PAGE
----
There will also be sporadic extraordinary efforts made to treat some animals' health problems, such as funds to save dogs and cats with cancer or who need organ transplants or amputations, and all kinds of treatment some will consider excessive.

At the same time, in other areas even cats with ear mites will be deemed "untreatable," and recently-starved dogs who growl at a fake hand stuck in their food bowls in noisy, stressful shelter environments will be called "dangerous." Sometimes that will be done out of misguided but sincerely good intentions, and sometimes it will be done out of a nasty desire to punish "irresponsible pet owners" and sabotage the no-kill movement.

The intent very much DOES matter here, not in terms of the fate of the animals already trapped in that system, but in terms of policy, of the design of procedure, in terms of setting goals and standards, and in knowing what arguments need to be made to effect change. If someone is just ignorant of options, the argument that will change their behavior is very different from the one that will work on people who are serving an ugly agenda -- or rather, not work on THEM, since they typically can't be changed, but the argument that will work to remove them from power.


Would anyone here advocating for the killing of "aggressive" dogs actually define "aggession"?

Since the vast majority of dogbites are by family dogs biting family kids, with plenty of unheeded warnings on the part of the biter (who contrary to Gina's anecdote, would probably never bite again if its people actually paid attention to it)... are you willing to condemn to death all of those dogs as "dangerous"? And kill them under the "no kill equation"?

How does killing supposedly, or suspected "dangerous" dogs fit into the definition that "no kill" means "any killing except for population control"?

The number of clearly dangerous dogs is miniscule and no one really defends keeping them alive. For example, no serious pit bull rescuer defends keeping a human-aggressive pit bull, or in most cases, an over-the-top dog-aggressive pit bull alive.

While Gina and Christie think they are defending the "words means anything I say they mean" term "no kill" (oh, TECHNICALLY it means 90-95% not killed...), they are actually highlighting exactly the problem with the term (separate from the entirely laudable goal and vision).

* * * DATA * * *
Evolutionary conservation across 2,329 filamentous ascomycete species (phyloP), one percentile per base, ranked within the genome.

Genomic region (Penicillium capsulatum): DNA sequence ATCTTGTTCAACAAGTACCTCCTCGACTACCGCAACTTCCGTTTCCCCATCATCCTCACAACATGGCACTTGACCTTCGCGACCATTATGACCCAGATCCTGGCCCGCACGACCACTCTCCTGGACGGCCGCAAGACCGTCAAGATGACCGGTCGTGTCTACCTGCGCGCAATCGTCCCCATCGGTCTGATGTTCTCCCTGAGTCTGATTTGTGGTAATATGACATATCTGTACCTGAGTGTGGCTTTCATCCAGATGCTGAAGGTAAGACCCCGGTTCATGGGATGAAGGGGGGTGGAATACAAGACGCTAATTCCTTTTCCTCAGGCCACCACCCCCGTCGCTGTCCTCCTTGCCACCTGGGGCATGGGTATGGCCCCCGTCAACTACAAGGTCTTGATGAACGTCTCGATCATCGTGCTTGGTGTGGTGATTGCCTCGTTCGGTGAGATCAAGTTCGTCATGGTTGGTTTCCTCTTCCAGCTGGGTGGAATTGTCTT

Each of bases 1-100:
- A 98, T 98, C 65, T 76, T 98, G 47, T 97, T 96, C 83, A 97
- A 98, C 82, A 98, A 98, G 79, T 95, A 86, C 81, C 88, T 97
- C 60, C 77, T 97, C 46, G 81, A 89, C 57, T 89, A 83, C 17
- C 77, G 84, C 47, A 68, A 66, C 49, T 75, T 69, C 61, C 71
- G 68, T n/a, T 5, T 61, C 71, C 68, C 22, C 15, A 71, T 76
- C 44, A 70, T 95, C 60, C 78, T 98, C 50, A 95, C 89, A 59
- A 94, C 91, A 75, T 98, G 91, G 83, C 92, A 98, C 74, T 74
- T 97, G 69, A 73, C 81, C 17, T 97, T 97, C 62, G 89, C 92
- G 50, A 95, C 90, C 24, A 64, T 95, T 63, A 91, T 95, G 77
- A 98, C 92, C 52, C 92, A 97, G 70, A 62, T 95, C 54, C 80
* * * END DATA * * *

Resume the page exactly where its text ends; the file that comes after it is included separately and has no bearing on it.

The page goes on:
Who gets to decide that the "aggressive" dog that gets killed is part of the "no kill equation"?

A year ago, few people outside the pit bull world defended dogfight bust dogs.. they were all assumed irretrievably aggressive and dangerous, however much pit bull people argued that they deserved a chance to be individually assessed.

A year ago, you could kill all the pit bulls and be satisfied that you were covered under the "no kill equation". All those dead dogs.. not dead for "population control", oh no.

Now? Well, kind of a different story, isn't it, "thanks" to Michael Vick.

The problem is NOT the 90-95% goal. Any shelter that comes even CLOSE to saving that percent is doing an incredible job.

The problem is all the word gamesmanship going on, on both sides.

Gina Spadafori

I really would like to turn this back to the folks here, many of whom are trainers:

How would YOU define a dog who is at risk for hurting or killing? How would YOU identify that dog? Behavioral observations? Detailed history? Combination?

Dogs aren't machines, so I recognize that we cannot predict with anything close to absolute certainty which ones will or will not repeat a serious bite incident. And surely, as EmilyS has noted, the Vick dogs have changed everything when it comes to looking at dogs seized from fighting operations. (Hey, I am so in love with Hector the former Vick dog it makes my heart hurt.)

And I DO know more than a few smart, careful and very dog-savvy people who successfully manage dogs who in other hands would be a potential menace.

I don't have the answers here, and I don't think anyone else does for sure, either. But I continue to believe that without a really good system for IDing a dog who may hurt someone, I would continue to prefer that animal not be allowed the chance. (And sure, I'd love for that dog to go to a sanctuary, if that were possible.)

Evelyn Black

Love the article - we shouldn't surrender the power of the words! As you so eloquently pointed out; the public LIKES them and instinctively knows that's what they want!

I'll keep using them! I'm proud to be a NO KILL advocate!